We also know a good deal of how these people lived from the words they left behind. In our next lesson we’ll cover a group of people called Sumerians, who developed from this group. And one thing we find is that the Sumerians used quite a few words that were borrowed from another language… words that weren’t part of their own language.
In other words, the Sumerians adopted quite a few of their words from the people we’ve covered in this lesson. And that means that the things described by the borrowed words were part of these people’s lives. Here they are:
Farmer, herdsman, fisherman, plow, furrow, palm (tree), date, metalworker, smith, carpenter, basketmaker, weaver, leather-worker, potter, mason and (perhaps) merchant.
These words tell us how these people lived. These are things that were normal to them. Their lives were filled with farming, fruits, vegetables and grains… with herding, meat and fish to eat… with things made of leather and metal… with things made of wood… with buildings made of brick and stone.
And so, the daily life of these people, even so very long ago, was not terribly different from our own. If we could go back in time there would certainly be modern things we’d miss, but we could very well understand how they lived day by day.
Have the student or students read and understand the lesson, however works best for them. Speed should not be a factor; what’s crucial is that they absorb the material. If it takes a week, fine; if it takes a month, that’s fine too, and perhaps even better. Professor Benjamin Bloom found a massive difference (2 sigma) between children who understand all of their lessons before moving on, and those who were forced to move on because the teacher ran out of time. Work all this material into your students.
The map on page 1 was intentionally left blank. Have the student identify the places with both maps and globes. The Persian Gulf would be a good place to start. Have the student identify the shaded area on the map. (That’s the Zagros mountains, which forced these people to stay to the west.)
If you have a dark, comfortable place and a clear night, have them sit under the stars for an hour, talking gently about what they are seeing, or perhaps just observing in silence.
Have the student cook with heated rocks. (Clay balls would take further steps, but rocks are easy to gather and can be heated in a barbecue.)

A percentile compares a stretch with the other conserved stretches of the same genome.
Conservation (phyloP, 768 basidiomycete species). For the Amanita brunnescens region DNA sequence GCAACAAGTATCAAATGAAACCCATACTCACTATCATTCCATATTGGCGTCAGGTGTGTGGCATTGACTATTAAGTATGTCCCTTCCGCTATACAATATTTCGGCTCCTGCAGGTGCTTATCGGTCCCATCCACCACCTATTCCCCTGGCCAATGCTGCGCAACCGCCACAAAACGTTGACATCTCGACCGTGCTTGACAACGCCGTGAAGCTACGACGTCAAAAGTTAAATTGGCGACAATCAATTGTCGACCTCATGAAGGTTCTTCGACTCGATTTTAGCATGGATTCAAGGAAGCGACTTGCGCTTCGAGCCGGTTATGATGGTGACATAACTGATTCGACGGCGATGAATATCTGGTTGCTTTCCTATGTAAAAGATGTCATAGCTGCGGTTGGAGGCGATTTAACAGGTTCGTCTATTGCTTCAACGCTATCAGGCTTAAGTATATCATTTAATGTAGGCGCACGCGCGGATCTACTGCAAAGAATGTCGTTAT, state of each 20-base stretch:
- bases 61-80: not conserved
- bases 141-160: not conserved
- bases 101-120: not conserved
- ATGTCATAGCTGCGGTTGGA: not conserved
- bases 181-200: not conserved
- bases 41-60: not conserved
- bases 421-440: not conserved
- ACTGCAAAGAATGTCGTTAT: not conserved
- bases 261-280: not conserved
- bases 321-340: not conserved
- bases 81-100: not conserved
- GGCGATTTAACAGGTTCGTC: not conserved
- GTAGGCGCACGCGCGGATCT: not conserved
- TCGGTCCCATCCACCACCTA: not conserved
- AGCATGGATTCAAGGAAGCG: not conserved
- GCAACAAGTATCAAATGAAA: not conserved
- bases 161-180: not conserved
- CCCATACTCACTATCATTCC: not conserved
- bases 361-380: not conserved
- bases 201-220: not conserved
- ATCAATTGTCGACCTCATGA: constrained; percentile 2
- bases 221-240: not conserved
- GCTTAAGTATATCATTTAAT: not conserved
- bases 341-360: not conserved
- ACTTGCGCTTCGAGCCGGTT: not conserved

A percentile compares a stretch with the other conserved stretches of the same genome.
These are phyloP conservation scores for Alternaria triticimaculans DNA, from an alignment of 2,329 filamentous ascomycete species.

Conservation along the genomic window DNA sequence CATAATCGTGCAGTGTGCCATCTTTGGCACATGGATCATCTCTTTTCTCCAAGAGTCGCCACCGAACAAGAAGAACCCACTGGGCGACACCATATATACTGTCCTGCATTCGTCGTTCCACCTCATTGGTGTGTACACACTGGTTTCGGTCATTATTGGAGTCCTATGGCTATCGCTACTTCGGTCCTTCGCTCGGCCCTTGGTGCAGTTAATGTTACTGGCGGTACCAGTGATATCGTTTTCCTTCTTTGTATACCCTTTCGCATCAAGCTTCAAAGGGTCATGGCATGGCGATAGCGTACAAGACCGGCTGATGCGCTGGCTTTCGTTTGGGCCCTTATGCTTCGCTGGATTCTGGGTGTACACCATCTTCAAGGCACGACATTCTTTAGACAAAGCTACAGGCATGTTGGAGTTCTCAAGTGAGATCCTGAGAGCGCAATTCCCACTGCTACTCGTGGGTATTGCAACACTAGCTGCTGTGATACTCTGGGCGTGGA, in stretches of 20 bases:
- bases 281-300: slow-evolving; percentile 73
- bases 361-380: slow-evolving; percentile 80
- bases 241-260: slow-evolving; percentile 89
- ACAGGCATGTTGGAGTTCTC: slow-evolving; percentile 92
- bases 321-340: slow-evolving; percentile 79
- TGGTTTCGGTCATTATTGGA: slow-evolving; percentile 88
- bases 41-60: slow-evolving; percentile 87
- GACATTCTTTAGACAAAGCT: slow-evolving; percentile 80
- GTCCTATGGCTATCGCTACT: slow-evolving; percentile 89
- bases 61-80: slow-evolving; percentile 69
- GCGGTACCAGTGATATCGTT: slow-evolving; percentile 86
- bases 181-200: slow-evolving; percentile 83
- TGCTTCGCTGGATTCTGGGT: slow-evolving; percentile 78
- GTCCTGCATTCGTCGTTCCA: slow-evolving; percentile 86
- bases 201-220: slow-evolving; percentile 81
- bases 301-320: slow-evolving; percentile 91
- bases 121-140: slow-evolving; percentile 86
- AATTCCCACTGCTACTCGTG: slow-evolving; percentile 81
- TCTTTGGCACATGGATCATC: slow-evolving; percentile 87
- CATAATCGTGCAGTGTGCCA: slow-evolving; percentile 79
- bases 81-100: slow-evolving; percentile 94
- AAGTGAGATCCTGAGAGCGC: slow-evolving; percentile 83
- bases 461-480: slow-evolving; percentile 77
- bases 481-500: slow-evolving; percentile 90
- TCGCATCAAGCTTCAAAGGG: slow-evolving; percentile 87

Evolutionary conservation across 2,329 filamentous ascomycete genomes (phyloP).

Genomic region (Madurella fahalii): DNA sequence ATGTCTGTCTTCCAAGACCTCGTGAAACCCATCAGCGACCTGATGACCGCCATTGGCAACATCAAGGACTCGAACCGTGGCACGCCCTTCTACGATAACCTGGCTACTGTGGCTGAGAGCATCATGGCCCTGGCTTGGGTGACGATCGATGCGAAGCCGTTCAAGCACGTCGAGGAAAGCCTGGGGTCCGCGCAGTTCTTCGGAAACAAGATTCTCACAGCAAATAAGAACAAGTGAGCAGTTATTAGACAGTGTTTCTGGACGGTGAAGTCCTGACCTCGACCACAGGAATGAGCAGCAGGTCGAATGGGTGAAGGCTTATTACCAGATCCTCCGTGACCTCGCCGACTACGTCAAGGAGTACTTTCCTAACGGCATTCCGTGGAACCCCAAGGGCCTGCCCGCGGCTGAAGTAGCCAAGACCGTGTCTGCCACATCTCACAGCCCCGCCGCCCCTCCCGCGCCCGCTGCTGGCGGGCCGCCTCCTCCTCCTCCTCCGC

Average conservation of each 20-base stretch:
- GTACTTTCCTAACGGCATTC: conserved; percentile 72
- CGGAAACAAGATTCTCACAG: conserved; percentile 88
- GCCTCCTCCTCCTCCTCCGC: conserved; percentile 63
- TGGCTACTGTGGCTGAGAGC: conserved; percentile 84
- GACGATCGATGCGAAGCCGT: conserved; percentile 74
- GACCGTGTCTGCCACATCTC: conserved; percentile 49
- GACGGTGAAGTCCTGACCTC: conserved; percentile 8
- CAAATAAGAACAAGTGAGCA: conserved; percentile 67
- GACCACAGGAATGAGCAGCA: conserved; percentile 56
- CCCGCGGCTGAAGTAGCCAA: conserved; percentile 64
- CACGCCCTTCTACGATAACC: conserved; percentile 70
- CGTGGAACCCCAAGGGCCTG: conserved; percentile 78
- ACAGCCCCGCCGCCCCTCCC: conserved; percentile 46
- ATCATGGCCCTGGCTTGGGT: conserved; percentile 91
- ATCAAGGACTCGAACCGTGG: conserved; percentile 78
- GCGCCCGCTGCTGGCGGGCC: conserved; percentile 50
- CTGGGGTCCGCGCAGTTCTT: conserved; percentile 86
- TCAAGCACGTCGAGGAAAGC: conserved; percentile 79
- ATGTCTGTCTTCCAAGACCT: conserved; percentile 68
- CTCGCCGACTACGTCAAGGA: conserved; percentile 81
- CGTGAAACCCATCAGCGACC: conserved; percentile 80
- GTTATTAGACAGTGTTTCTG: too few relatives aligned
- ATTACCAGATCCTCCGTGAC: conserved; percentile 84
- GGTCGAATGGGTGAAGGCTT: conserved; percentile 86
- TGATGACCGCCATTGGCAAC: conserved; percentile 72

Have them demonstrate (not just describe) one or more simple machines. Remember, this is about earned knowledge; these facts must become as concrete as possible to them, not merely abstract.
You should demonstrate each of the simple machines carefully, so each child understands how they work… why they work. Here are some ideas:
- You can demonstrate a lever with a strong board and any kind of fulcrum, lifting something heavy with a finger.
- You can demonstrate a wheel with a bicycle or tricycle, showing how much easier it is to roll someone than to carry them.
- You can demonstrate a pulley with a rope over a tree branch.
- You can demonstrate an inclined plane with almost any kind of loading ramp. Show them how hard it is to lift something heavy to that height, but how much easier it is to roll or slide it up the ramp.
- Wedges can be a bit difficult to demonstrate, but an illustration of a splitting wedge should be sufficient.
- Screws can be easily enough demonstrated with a standard machine screw and nut, showing the child how the nut moves along the screw (if the screw is stationary), or how the screw moves through the nut, once the nut is held stationary.
- If the students are old enough, have them come up with their own demonstrations.
Have them answer questions about the map at the top of page 4. Or better still, have them trace and mark it it, showing where these people were at a certain date that you specify.
Ask questions about house burning (why do you think they did that?” and so on), allowing them to remain unanswered. Ask “How could we prove one of these ideas true?” The purpose here is for them to learn, directly, about proving things. You want them to come up with, and refine, their own ideas.
Finally, please take whatever side-paths seem useful. As we noted in the introduction, this curriculum is intended to be something you work from, not something you rigidly follow. Your goals are to work knowledge into your students and to leave them confident.